While it’s tempting to think we simply need more and better data to resolve our most pressing urban problems, it’s not true. The fundamental problem is one of values. Values inform political leadership. Political leadership decides how to spend money and how the private sector will participate in that spending (and taxing). That’s the work to do on inclusive cities: align spending at all levels of government to address our most pressing problems, whether that means climate change, gentrification and affordability, and so on.
Throwing around words like affordability and inclusivity in projects like Quayside can be misleading and even dishonest. Tech is a distraction to this value-driven work. Unfortunately, tech’s impact has become too powerful to ignore as it bleeds into and changes civic, cultural, and democratic norms.
That’s why Sidewalk Toronto is an ideal opportunity to dig in and push the envelope on community engagement and co-design of government tech. The politics and implementation of this work are on the table. Data and technology can be helpful when they support, not lead, the city-building that city governments and planners know best. This is a chance to make sure that Toronto defines the requirements of its waterfront tech, rather than Sidewalk only defining solutions that work best for them.
Building Government Capacity in Tech
Dan Doctoroff, head of Sidewalk Labs, is a former Bloomberg executive and ex-deputy mayor of New York City. Doctoroff has called this project “a real estate play” in comments to the Globe and Mail. Evgeny Morozov, a tech writer, is labelling this project the beginning of Blackstone Urbanism, “in homage to one of the largest financial players in the property market.” Sidewalk Toronto, he argues, is the start of a market being made to create new real estate value for investors hungry for stable and decent returns. It’s a plausible take.
Many commentators have foreseen dystopia, in some form, following from this Sidewalk venture. But it’s the old and relatively boring political reality here that matters more: government designing cities with the private sector in a key position, despite the fact that it’s a job only government has the understanding and incentive to do properly.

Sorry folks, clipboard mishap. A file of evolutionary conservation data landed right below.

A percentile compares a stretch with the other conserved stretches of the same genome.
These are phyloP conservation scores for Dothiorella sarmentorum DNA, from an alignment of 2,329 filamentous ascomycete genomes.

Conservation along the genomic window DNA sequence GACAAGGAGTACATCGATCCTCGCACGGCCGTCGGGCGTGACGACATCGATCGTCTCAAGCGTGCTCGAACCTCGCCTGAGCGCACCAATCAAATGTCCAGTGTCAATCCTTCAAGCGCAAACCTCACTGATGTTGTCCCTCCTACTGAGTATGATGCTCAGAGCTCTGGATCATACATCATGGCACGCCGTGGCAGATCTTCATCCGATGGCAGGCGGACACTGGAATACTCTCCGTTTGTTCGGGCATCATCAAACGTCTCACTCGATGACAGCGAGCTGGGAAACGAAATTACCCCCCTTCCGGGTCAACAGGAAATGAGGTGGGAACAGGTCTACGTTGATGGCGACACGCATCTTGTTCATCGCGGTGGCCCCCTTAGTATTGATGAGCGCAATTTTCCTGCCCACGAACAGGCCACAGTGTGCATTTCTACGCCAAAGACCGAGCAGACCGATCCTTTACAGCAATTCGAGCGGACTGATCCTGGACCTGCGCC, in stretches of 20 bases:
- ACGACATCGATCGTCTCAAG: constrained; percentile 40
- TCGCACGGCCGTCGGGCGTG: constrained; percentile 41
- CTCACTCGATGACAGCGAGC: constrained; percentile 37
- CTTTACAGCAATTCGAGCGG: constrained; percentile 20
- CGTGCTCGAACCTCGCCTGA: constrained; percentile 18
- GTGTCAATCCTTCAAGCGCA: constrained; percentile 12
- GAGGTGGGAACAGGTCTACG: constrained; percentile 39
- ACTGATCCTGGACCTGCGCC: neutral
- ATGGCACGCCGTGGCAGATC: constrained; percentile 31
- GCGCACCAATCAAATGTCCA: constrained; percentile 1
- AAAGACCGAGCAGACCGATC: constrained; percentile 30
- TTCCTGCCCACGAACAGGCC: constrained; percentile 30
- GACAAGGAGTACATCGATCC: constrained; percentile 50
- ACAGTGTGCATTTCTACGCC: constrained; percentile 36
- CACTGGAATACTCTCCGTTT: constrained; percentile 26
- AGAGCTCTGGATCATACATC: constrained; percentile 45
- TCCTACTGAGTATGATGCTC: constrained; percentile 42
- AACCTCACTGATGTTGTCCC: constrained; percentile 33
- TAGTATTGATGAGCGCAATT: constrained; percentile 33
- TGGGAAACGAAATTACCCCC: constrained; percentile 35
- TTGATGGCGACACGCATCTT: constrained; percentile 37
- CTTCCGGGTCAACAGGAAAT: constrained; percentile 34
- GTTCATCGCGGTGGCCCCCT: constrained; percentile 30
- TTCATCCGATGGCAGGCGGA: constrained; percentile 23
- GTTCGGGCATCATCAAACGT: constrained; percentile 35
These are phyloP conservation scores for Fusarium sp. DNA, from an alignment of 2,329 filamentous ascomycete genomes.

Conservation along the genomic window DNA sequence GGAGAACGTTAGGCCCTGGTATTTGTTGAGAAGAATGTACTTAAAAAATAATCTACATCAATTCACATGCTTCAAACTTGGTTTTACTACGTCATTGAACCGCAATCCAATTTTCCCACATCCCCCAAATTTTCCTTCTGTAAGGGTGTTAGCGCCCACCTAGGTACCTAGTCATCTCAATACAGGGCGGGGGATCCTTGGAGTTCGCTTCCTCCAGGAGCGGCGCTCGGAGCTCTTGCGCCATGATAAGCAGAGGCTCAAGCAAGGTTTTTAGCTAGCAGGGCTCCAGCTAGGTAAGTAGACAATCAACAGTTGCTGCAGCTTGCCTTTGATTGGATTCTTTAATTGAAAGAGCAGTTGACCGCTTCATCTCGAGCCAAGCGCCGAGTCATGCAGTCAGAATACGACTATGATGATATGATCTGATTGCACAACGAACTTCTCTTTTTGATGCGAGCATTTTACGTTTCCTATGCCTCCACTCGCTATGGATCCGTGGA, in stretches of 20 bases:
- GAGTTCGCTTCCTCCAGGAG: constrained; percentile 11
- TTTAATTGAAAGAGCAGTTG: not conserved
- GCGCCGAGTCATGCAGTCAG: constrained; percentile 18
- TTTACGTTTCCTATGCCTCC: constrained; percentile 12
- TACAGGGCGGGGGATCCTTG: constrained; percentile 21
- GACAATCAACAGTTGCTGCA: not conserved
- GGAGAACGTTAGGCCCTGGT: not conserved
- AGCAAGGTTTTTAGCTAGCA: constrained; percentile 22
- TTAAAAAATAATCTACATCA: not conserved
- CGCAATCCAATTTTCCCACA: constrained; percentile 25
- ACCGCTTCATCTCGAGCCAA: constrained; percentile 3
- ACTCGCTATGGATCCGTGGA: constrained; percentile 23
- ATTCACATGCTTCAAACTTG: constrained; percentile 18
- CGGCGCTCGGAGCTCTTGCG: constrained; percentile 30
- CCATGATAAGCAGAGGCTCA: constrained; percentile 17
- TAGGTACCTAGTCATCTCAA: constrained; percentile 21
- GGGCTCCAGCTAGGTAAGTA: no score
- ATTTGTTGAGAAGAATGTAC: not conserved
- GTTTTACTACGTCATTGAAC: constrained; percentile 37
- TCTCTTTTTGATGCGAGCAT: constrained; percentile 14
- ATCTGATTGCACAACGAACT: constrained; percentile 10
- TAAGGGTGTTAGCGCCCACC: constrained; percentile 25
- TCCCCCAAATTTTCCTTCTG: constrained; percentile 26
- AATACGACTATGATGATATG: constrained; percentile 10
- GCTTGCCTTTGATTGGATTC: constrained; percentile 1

Most governments have bought into the narrative that tech innovation happens better in the private sector. But as economist Mariana Mazzucato argues, government has been at the heart of much historical innovation, and government should begin to take back the narrative about the private sector being the only innovation engine that works.
“This fabricated story [that the government can’t do innovation] hurts innovation and increases inequality. And the problem goes beyond innovation. The story has been used to downsize the State through an increased number of public activities being outsourced to the more ‘dynamic and efficient’ private sector, chopping away at the very brains of the State—with fewer and fewer resources aimed at building its own internal competencies and capabilities,” writes Mazzucato in her book The Entrepreneurial State.
Smart cities can be done by governments themselves, perhaps not in their entirety, but in larger part than is being imagined now. Governments are seeking more technology workers in their recruiting efforts. Governments can also invest in vendors that provide open processes and solutions. This is where cities can lead in government technology purchasing reform—using established global city forums to collaborate on common needs related to data and technology, and procuring solutions to serve all their members at a reduced cost.
To Sidewalk’s credit, they have committed that in the course of the project: “Platform components and applications will be published under open-source licenses where doing so results in significant additional value to the ecosystem as a whole”
Collette Murphy, executive director of the Atkinson Foundation, is calling for Community Benefits to be part of project design. As the Mowat Centre describes them, “Community Benefits Agreements are a strategic tool used in the process of building community wealth. CBAs are negotiated agreements between a private or public development agent and a coalition of community-based groups.” In addition to that, the City and Waterfront Toronto could make data science and machine learning skill development for their staff a part of any ongoing work with Sidewalk Labs. It’s a good place to test the company’s appetite to develop sustainable solutions that can be expanded upon by government. Innovating in the area of tech skills development is something to work toward, and recognizing government as a technology employer is an important piece of the plan to get out of the private sector dependency that’s been normalized.
Consultation: Where To Go From Here
The way this consultation plays out in Toronto will speak to how genuine the desire is to engage communities in co-design and support government agendas. In a follow-up piece, I’ll outline some draft ideas and opportunities for topics to raise at the first town hall on November 1 to keep the conversation going. If there has ever been a time to stress-test the rhetoric about technology versus democracy, this is it.